You said your research is about video games and their significance for the digital society. What does it mean?

In my research, I observe video games under different in relation to different areas of law such as Information Technology, Intellectual Property, and Data Protection. However, I also tried to observe video games as quasi-public space where people live a portion of their life. Games like Roblox, World of Warcraft, Minecraft, Grand Theft Auto Online, present features that make them more similar to platforms, rather than mere games.
In my research, I look at video games as they were “digital countries”. Digital countries have three key components: territory, population, and sovereignty - just like their physical counterparts.
In the digital realm, territory is not defined by geographic coordinates but rather by the essential physical infrastructure that enables users to interact with the digital space. Data centers, servers, Internet standards, and communication systems make up this digital territory. One crucial aspect of digital countries is their digital sovereignty, which empowers the digital state to govern its territory. This sovereignty is inherent and exclusive to the state, allowing it to wield authority without restrictions. Essentially, digital states hold control over the design, production, sale, and maintenance of the digital environment that users inhabit. Unlike physical countries that often unite people based on ethnicity, history, culture, or language, digital countries operate on a different level. Their populations are composed of "netizens" who come together based on shared interests and activities. Digital citizenship is born from this social and cultural membership, where individuals voluntarily agree to abide by specific rules and norms. This creates a unique form of citizenship arising from some sort of "Ius communitatis."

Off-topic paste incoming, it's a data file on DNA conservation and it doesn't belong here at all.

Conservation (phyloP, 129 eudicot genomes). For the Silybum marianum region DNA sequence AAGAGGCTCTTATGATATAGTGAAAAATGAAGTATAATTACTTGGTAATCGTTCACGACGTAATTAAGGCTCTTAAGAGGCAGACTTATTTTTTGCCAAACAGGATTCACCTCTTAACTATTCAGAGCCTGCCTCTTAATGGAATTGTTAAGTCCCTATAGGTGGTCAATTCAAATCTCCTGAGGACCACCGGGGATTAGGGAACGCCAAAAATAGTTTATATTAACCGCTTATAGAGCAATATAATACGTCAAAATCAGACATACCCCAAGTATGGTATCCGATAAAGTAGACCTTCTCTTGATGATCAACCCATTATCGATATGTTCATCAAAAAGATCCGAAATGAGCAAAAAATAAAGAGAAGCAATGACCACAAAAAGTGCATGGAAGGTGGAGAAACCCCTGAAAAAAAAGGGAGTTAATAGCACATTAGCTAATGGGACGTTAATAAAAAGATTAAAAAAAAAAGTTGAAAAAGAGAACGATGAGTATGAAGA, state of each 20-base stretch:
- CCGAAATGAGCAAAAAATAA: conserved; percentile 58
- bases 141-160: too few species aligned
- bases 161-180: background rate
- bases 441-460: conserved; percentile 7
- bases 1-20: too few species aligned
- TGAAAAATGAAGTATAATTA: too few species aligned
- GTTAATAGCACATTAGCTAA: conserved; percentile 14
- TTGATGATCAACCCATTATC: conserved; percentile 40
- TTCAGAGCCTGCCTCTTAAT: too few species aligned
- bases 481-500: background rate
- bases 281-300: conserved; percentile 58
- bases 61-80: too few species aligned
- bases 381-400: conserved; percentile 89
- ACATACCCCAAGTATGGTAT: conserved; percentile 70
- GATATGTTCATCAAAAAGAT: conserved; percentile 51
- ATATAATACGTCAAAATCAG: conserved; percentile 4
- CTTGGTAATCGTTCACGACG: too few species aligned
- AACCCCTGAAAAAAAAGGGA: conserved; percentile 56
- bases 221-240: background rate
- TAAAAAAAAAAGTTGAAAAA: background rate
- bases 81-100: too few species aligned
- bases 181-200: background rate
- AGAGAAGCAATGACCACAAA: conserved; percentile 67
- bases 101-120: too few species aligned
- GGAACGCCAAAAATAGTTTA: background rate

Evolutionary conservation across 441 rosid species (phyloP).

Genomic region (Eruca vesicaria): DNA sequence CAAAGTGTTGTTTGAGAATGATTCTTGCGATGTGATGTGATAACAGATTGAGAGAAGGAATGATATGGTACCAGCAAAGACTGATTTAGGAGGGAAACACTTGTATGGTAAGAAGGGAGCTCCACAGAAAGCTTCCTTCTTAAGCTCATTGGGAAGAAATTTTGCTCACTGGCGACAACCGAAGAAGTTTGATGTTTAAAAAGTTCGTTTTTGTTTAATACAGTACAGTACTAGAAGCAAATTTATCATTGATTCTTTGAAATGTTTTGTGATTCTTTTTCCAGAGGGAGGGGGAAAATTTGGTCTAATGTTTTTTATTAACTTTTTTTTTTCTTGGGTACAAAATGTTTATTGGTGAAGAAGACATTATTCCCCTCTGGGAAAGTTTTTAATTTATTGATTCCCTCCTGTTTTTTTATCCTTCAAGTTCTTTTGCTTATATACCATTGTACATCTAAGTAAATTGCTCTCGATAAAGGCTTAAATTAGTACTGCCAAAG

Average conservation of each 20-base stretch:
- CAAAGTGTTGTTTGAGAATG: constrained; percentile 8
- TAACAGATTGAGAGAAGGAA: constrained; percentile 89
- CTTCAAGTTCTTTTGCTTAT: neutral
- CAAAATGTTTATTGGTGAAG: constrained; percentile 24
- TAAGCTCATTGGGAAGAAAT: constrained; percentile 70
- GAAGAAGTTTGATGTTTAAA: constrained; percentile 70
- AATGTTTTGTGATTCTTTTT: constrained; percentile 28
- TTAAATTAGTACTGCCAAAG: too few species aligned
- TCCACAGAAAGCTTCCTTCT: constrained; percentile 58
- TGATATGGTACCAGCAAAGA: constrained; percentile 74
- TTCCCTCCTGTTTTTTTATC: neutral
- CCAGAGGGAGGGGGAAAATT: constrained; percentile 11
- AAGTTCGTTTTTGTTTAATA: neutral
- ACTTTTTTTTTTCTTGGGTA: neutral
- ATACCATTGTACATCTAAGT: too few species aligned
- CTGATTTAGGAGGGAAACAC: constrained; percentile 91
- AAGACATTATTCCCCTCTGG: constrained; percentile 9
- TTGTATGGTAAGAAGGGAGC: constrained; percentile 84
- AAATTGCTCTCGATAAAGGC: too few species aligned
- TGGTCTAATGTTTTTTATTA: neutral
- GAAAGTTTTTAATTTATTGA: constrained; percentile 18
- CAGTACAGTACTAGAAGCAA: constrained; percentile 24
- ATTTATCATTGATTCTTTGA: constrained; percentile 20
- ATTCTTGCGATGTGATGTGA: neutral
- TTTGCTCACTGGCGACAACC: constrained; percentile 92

To conclude, my research dives into the analysis of video game players as a prototype of the digital citizen of the future.